Bill changing Nevada initiative process dies
An Assembly panel has shelved a bill opposed by slow-growth advocates because it added new requirements to Nevada’s initiative process — used to seek a building permit cap in Douglas County last year.
AB428 didn’t come up for a vote Friday in Government Affairs, and died as a result because that was the deadline for action on measures by committees in the house where they were first introduced.
The death of AB428 in the Assembly panel followed last week’s shelving of a similar measure, SB279, in the state Senate.
Both proposals had been criticized by leaders in the effort to pass the Sustainable Growth Initiative in Douglas County.
The cap on building permits passed easily in November, but a judge invalidated it in February. The ruling was sought both by builders and by Douglas County District Attorney Scott Doyle.
Backers of the ballot question, imposing an annual cap of 280 dwelling units for in Douglas County’s scenic Carson Valley, are appealing to the Nevada Supreme Court.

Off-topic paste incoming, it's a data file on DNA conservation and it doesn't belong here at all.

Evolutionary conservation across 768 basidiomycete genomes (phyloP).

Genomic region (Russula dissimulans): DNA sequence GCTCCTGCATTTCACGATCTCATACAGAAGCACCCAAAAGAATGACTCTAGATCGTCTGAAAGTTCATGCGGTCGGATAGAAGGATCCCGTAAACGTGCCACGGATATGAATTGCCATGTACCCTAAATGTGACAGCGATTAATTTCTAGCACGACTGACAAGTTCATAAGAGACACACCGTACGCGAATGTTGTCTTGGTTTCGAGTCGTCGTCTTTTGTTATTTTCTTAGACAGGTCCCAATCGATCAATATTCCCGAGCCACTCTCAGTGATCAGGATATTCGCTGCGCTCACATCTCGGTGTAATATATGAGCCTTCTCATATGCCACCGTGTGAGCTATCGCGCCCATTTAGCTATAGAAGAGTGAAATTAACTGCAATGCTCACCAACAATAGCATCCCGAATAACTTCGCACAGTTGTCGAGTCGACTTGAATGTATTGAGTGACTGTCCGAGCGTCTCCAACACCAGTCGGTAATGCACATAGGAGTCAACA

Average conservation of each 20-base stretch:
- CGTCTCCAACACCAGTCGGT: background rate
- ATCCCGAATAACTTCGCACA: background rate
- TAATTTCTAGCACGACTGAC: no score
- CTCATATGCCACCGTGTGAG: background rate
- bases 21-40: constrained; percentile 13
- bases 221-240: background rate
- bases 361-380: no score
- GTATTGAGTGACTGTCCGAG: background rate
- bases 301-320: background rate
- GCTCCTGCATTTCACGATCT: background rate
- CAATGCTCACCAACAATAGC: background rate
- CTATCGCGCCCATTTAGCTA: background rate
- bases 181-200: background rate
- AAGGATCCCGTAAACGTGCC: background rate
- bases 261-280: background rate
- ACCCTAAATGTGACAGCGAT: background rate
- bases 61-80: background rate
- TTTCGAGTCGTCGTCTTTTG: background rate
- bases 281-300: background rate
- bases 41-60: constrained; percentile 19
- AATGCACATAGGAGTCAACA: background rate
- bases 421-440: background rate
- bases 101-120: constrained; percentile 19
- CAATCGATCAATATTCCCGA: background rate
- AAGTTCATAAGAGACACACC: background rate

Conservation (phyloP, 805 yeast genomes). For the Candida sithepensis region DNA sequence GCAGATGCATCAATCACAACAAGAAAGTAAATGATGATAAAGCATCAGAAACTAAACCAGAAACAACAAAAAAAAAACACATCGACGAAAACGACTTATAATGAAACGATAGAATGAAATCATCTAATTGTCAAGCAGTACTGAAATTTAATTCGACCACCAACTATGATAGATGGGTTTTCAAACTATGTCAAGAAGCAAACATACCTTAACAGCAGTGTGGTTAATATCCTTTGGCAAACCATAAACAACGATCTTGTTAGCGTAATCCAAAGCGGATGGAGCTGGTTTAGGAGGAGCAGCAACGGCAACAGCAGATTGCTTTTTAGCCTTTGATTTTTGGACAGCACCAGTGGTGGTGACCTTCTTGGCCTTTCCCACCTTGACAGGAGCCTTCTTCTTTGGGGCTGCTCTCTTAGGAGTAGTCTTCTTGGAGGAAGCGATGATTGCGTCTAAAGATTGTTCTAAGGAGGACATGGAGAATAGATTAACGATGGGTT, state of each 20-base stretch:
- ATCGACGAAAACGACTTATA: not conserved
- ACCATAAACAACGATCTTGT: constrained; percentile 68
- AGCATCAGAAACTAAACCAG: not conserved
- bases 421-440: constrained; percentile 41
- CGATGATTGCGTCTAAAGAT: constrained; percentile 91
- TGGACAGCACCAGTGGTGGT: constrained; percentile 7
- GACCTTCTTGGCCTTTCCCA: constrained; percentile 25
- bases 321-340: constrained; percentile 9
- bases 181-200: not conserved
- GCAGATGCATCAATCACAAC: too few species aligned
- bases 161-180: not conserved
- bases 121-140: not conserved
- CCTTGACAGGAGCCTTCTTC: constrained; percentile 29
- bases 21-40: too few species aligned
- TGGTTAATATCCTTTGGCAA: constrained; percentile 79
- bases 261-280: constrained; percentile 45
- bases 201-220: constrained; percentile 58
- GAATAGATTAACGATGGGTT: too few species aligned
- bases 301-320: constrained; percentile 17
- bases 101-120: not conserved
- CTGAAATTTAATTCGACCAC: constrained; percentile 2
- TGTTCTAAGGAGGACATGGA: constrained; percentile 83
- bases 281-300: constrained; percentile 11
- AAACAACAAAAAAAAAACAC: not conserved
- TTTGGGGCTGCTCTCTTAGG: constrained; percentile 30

In challenging AB428 and SB279, SGI proponents Jim Slade and John Garvin said the Nevada Constitution requires government officials to facilitate rather than impede the initiative process — and the bills would make it tougher on groups such as SGI.
The proposals called for local governments to hold a public meeting where “findings” could be made about merits of an initiative dealing with a local master plan.
Attorney and former lawmaker Patty Cafferata, who represented the SGI group, said such requirements insert local government officials into the initiative process — where they have no business because it’s “the peoples’ process.”
Carole Thompson of the Douglas County Building Industry Association spoke in favor of AB428, saying it wasn’t aimed at shutting down the initiative process and would establish “sensible” guidelines.
But in a later hearing, Thompson said her group was neutral on the similar Senate bill. Advocates for that measure included representatives of the Southern Nevada Homebuilders Association and the Northern Nevada Homebuilders Association. The Nevada Association of Realtors also backed the plan.